Putting the Olympics to rest
With word coming out that the NHL will reevaluate (re: probably not bother with) the league’s participation in the 2014 Winter Olympics, it looks like this grand ol’ experiment may finally be coming to a close. The final verdict? On the ice, NHL participation in the Olympics was a resounding success filled with swift skating, passionate hitting, beautiful passes, and clutch plays. What other tournament could motivate Teemu Selanne to skate at full speed while trying to knock future-teammate Chris Pronger off the puck? Where else could a team from Belarus destroy a goalie’s confidence and career with a single shot? How else could an entire country live (Canada 2002) and die (Canada 1998) in a two-week span?
The players took the tournament nearly as seriously as the Stanley Cup Playoffs, meaning that every save, every hit, and every goal was an absolute battle. For anyone who took the time to watch, almost every game was a beauty to watch.
That’s on the ice. Off the ice? It’s hard to actually put a metric to any sort of tangible success, but the verdict is almost unanimously considered a big bust — or at the very least, pretty darn disappointing.
Sparked by the media frenzy created by the NBA’s Dream Team, the 1998 Nagano Olympics were to be a test run for the 2002 Salt Lake City games. In Nagano, the hockey may have been fantastic, but the TV ratings weren’t — with Canada knocked out by the Czechs and Team USA too busy having a frat party in the Olympic Village, only die-hard hockey fans were intrigued by how far Dominik Hasek could take the emerging Czech team. However, 2002 set the stage up with plenty of drama: USA vs. Canada, both teams looking for redemption in front of one of the largest combined audiences for hockey in North America.
For one afternoon, hockey was king in the US. Then it came and went, the NHL resumed business as usual, and rather than experiencing a bump in ratings, the NHL was its normal self in the television landscape. In other words, not very good. Sure, more people may have known who Chris Chelios and Mario Lemieux were, but they weren’t tuning into regular season or the Stanley Cup playoffs.
And that’s the crux of this problem. With 2010 in Vancouver, the NHL will now have had two chances to try to use Olympics on North American soil as the ultimate advertisement for the game. Will HD broadcasts and a new media landscape change things? Probably not; in fact, with the increasing fragmentation of communication and attention spans, you’ll probably get more of the same: decent ratings if it’s a US-Canada final, then no real significant bump.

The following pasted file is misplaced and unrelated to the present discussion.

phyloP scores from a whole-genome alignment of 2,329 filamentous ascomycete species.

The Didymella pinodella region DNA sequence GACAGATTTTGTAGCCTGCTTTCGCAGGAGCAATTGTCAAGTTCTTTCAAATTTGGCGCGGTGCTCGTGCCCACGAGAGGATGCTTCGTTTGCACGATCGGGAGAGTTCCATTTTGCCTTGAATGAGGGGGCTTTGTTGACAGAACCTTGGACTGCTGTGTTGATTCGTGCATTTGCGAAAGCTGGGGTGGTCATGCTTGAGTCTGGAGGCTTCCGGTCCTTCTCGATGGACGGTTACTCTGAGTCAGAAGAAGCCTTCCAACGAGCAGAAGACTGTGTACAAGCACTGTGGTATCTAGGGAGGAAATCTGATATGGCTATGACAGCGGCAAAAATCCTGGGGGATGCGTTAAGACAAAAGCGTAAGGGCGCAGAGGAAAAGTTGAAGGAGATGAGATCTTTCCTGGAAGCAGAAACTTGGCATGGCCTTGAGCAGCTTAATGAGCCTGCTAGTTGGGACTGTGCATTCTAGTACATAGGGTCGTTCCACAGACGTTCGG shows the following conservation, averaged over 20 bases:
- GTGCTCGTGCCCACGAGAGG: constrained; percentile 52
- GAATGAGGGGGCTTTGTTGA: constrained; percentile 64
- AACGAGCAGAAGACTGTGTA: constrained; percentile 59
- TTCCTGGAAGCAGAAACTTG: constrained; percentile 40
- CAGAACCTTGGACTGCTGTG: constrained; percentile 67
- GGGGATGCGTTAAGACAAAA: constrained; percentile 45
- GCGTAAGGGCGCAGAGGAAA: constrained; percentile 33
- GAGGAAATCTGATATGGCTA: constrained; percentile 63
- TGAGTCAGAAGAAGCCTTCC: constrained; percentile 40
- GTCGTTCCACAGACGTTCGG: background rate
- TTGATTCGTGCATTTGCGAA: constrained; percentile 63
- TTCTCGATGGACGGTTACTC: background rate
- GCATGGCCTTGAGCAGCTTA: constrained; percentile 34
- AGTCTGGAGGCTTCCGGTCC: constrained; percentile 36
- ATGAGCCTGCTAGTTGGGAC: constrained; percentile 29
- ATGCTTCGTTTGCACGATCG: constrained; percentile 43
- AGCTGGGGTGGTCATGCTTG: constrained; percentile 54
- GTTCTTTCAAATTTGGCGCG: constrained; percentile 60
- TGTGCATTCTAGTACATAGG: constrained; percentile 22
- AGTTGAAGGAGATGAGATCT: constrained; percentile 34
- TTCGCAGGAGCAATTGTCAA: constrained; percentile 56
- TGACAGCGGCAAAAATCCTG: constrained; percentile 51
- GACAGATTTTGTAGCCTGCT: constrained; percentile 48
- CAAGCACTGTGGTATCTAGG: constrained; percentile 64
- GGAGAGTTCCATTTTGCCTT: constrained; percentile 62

By 2010, other measurements may determine how valuable this experiment is for the NHL. Web traffic, online advertisers, video streams, all of that will have more of a prominent revenue stake than before. But the bottom line is that while this tournament produces some of the best hockey you’ll ever see, it doesn’t really help out the NHL’s business plan.
In fact, some may argue that it actually hurts some markets. After all, after seeing the best hockey in the world, who will want to tune in to a no-offense, go-nowhere team wasting away at the bottom of the standings? A great songwriter once wrote, “If I hadn’t seen such riches, I could live with being poor,” and that’s how a number of casual fans could feel depending on how the team in their marketplace is doing.
Ultimately, 2014 will be based on the success of 2010. If the NHL sees a resurgence in popularity similar to the infamous 1994 Sports Illustrated cover that proclaimed “Why the NHL’s hot and the NBA’s not,” then it might make sense to really have a showcase that can be a magnet for casual viewers. The other thing to consider is that while the situation may not be a moneymaker for the North American market (Canada being maxed out, America being somewhat apathetic), all sports leagues are seeing significant growth in overseas revenue thanks to international satellite broadcasts and online communication. If the league can make a significant increase in its international revenue, especially from hotbeds like Sweden and the Czech Republic, it might be worth the effort to have a cross-timezone stoppage.
In a perfect world, the decision would be based solely on the on-ice product, meaning that tournament participation would continue. When judged by the almighty dollar, the path is uncertain. The alternative is to have the Olympics be a glorified version of the World Junior Championship — which would still produce some dynamite hockey — while the NHLers continue to play in the on-again-off-again World Cup tournament.
However you slice it, though, a World Cup tournament in September just doesn’t hold the same mystique as playing on the biggest sports stage in the world. Still, you have to start tradition somewhere, and perhaps such a tournament really is the only logistical way to get a happy medium for everyone.
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